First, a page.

"You can put anything you want on the back label of a wine...even the truth."
-Anonymous Okanagan Proverb
Do something for me. Head over to the product page for Le Vieux Pin's 2018 Petit Rouge.
Read the blurb. Now, do me another solid will ya, and study the picture above carefully.
Start at the top with the vintage. Then look at all the details listed. The yield. The blend. The ageing process. The production. The alcohol content.
Then, note that each of these three bottles is listed as the 2018 Le Vieux Pin 'Petit Rouge'.
Same SKU number. Same barcode. I checked.
Hmm. Remember what it said on the product page? It described a single wine.
What we have here is not a labelling mishap, but a pleasant surprise for curious minds and private eyes. Alright, maybe prying eyes would be a more appropriate choice of words, but I never pass up a chance to reference Hall & Oates.
Most winies, including myself, would clumsily attempt to politely call this wine the "leftovers" or the "entry-level option" or "lower-tier" without insulting either producer or consumer. Many wineries have a tier like this, and it's an essential tool in making the production of any hopeful premium or high-quality wine possible. Why?
Well, let's say you're a new producer and you're hot & hungry to produce a $50 premium red wine. A few things have to go your way here. First of all, you need mother nature to cooperate. Because if she doesn't, you're going to be left with a small amount of a wine that is likely not going to be worth $50. And if you want to build a brand and reputation around a $50 red wine, you're going to need some quality and consistency, or people will figure you out. In a shitty year, even doing a smattering of cases of said potential wine isn't going to allow you to keep the lights on for very long, never mind with any sort of integrity.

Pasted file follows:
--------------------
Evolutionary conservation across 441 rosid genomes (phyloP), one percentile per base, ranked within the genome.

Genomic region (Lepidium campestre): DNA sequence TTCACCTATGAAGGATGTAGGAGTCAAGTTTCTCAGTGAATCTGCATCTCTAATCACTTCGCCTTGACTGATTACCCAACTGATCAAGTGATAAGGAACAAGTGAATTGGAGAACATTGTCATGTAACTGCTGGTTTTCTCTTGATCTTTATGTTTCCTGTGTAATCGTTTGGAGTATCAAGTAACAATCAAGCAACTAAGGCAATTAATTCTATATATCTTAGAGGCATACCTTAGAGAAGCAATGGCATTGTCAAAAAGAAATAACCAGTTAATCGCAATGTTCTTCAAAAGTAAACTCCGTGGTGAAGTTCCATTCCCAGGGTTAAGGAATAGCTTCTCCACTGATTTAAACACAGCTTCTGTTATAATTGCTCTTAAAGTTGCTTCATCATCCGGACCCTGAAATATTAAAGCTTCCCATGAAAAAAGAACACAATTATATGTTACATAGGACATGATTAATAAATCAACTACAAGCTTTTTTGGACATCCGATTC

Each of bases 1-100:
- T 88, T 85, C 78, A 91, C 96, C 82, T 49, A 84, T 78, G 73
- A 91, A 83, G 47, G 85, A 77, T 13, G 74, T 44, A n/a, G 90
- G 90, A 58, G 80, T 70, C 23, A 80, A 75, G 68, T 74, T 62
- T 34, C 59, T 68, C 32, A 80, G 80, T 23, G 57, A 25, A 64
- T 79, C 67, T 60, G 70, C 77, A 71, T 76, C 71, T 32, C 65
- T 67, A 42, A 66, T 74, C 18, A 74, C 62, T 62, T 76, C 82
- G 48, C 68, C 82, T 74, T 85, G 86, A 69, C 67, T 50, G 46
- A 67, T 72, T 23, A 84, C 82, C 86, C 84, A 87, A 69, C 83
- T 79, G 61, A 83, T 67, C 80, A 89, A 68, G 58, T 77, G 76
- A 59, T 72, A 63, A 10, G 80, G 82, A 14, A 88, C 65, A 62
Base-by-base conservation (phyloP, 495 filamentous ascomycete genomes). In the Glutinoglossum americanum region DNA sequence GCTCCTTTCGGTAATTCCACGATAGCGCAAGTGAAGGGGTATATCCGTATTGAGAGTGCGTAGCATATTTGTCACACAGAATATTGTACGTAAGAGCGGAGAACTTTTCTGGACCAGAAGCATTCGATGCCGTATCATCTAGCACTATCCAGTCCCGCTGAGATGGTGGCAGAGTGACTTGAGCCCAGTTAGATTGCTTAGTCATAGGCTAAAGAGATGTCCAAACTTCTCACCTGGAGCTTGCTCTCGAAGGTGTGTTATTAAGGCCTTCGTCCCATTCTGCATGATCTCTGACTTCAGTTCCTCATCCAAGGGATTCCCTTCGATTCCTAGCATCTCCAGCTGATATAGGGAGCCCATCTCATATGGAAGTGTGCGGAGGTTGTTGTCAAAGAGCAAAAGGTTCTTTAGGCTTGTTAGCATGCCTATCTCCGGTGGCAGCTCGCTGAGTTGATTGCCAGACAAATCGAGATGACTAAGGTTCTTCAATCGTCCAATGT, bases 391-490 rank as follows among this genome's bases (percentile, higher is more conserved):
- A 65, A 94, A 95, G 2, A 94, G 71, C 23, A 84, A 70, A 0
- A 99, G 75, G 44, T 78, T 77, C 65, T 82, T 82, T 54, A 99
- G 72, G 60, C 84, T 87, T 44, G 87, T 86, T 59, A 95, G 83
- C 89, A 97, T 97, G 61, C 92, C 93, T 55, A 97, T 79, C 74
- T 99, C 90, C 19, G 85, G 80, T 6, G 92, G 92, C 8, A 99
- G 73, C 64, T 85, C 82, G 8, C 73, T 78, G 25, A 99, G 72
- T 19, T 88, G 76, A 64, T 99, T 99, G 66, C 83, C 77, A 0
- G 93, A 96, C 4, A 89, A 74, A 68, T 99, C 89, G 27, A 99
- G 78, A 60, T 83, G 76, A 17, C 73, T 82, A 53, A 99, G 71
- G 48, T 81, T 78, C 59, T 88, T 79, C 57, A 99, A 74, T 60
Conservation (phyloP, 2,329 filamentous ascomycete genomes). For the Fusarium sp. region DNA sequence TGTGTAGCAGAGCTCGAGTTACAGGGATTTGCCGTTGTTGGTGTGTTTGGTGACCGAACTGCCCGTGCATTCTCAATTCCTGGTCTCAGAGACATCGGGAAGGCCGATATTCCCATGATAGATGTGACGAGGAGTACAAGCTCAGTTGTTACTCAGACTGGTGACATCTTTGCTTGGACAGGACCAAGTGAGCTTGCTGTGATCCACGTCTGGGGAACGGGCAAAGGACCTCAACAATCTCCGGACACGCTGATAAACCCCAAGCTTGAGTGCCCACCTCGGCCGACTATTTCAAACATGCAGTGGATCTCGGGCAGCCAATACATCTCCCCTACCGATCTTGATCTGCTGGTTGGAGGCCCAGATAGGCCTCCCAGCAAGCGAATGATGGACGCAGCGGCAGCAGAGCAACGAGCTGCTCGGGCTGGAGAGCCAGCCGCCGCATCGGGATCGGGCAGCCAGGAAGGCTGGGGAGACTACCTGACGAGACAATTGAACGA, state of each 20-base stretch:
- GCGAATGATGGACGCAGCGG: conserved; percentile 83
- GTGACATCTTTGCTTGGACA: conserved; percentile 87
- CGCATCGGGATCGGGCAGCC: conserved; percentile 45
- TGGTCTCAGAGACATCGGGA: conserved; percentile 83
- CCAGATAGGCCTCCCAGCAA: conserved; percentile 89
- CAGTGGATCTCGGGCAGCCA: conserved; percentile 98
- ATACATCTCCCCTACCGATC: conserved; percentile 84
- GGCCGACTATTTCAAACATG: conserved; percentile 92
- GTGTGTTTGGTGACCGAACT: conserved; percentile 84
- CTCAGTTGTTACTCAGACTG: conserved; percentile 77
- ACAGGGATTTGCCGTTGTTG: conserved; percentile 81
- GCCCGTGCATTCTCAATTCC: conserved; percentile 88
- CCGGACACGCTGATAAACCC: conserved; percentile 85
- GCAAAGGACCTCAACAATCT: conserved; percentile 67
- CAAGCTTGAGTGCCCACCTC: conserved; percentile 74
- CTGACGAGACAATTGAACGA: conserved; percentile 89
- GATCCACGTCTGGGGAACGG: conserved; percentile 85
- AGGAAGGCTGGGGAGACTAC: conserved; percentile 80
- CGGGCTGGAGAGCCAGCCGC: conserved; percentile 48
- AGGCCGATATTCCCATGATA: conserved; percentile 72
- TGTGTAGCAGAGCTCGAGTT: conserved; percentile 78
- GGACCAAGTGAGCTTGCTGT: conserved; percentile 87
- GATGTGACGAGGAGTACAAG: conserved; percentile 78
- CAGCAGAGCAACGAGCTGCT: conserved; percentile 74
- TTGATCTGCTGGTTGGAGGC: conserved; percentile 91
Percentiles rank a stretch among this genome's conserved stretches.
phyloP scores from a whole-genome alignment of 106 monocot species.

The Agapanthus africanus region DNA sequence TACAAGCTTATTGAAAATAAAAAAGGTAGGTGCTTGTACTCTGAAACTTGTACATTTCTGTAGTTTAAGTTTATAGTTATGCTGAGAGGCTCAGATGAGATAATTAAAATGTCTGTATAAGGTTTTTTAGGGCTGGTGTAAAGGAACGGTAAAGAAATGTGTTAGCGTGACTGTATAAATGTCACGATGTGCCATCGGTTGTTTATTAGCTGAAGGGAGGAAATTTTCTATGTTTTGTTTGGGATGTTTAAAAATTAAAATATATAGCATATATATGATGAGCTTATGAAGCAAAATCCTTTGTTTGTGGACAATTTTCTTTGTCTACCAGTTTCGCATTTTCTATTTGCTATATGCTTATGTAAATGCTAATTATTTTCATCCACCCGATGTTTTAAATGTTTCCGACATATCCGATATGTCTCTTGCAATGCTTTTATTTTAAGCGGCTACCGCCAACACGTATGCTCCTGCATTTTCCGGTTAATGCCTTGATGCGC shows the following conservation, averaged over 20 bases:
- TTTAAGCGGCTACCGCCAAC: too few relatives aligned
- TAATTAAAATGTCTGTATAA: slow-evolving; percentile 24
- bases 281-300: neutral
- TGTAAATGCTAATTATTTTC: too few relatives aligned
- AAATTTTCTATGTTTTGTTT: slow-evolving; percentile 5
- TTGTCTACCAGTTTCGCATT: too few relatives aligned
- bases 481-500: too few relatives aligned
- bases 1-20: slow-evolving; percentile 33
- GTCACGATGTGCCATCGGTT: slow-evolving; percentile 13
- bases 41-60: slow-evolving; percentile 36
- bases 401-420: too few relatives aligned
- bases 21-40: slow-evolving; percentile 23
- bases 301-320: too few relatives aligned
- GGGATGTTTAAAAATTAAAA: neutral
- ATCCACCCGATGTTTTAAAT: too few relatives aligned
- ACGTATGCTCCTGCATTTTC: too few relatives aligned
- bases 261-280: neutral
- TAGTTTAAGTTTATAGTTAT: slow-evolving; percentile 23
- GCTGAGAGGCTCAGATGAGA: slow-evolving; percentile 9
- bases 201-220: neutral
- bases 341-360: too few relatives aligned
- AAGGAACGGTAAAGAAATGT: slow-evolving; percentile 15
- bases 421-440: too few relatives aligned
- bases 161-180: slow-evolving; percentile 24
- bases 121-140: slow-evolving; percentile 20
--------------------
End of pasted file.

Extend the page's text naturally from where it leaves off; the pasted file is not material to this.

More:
You need the all-important second wine.
The B team. The A-minus team. The C+ team. These players need somewhere to play, and they can play in the dirty areas and do some serious chores around the winery if you let them.
Every professional winery needs its own minor league, so to speak. You work so hard all year to try and produce something great. The often frustrating part is, you can work just as hard to make a wine that tastes like $20 as a wine that tastes like $50. But those $20's keep the lights on. The $20's offer appropriate value. And they ensure that the fruit that really doesn't belong in the majors has a place to play. It keeps the integrity of the $50 bottle intact. It ensures that $50 tastes like $50, and $20 tastes like $20.
Now, I mentioned the clumsy and slanderous nature of somehow labelling this second wine as less-than-great. Which brings me to the genius of the way Le Vieux Pin has carried out this necessity. As a 'boutique' winery (at least in presentation), I personally appreciate the elegant simplicity of their labels. You get the feeling that the labels were born in an artisan's lab, which, I suppose appropriately romanticizes the working environment of the winemaker.
There's no B.S. on the labels. No funny cartoon drawings or rare birds or ostentatious frill. There's just information. And information, if not the truth, can set you free. Form follows function. Style follows substance. I love it.
I understand the secret sauce method. Wine's mystique is in part due to a consumer having no comprehensible understanding about how it is made. But that lack of transparency has also led millions of consumers to be manipulated into thinking that their favourite wine is somehow legit juice and a solid representation of how honest, good wine is supposed to taste. That's troubling.
This is the plight of the wine industry. It's so fragmented in a global landscape, that we're a damn far sight away from achieving this very transparency that so many of us desire and that so many new wine drinkers could benefit from.
In the photos that follow, you'll see close-ups of three different 2018 Petit Rouge wines from Le Vieux Pin. Are they all similar? In the sense that you can tell they come from the same area, cellar, and hand, yes. But having drank them side by each, they all have a unique character that is definitely detectable, as it should be, because the blends, varietals, and ageing processes are different, too. It's a romantic experience, imagining the various extra barrels of wine lying around at different times in their decision making process. I love the fact that part of the branding of this particular wine is an element of precisely made randomness; the wine is well-made in each, but what you're getting is a crapshoot that depends on which lot was shipped to your store, when each individual leftover barrel became available, and the convenience of blending certain selections together to make as decent a finished product as possible.
It's honest. It adds an element of surprise to a part of their portfolio that otherwise wouldn't be celebrated the way their more premium offerings might.
It's like a secret that you're rewarded with for paying close attention. To boot, the wine is pretty good.
Happy thinking and happy drinking!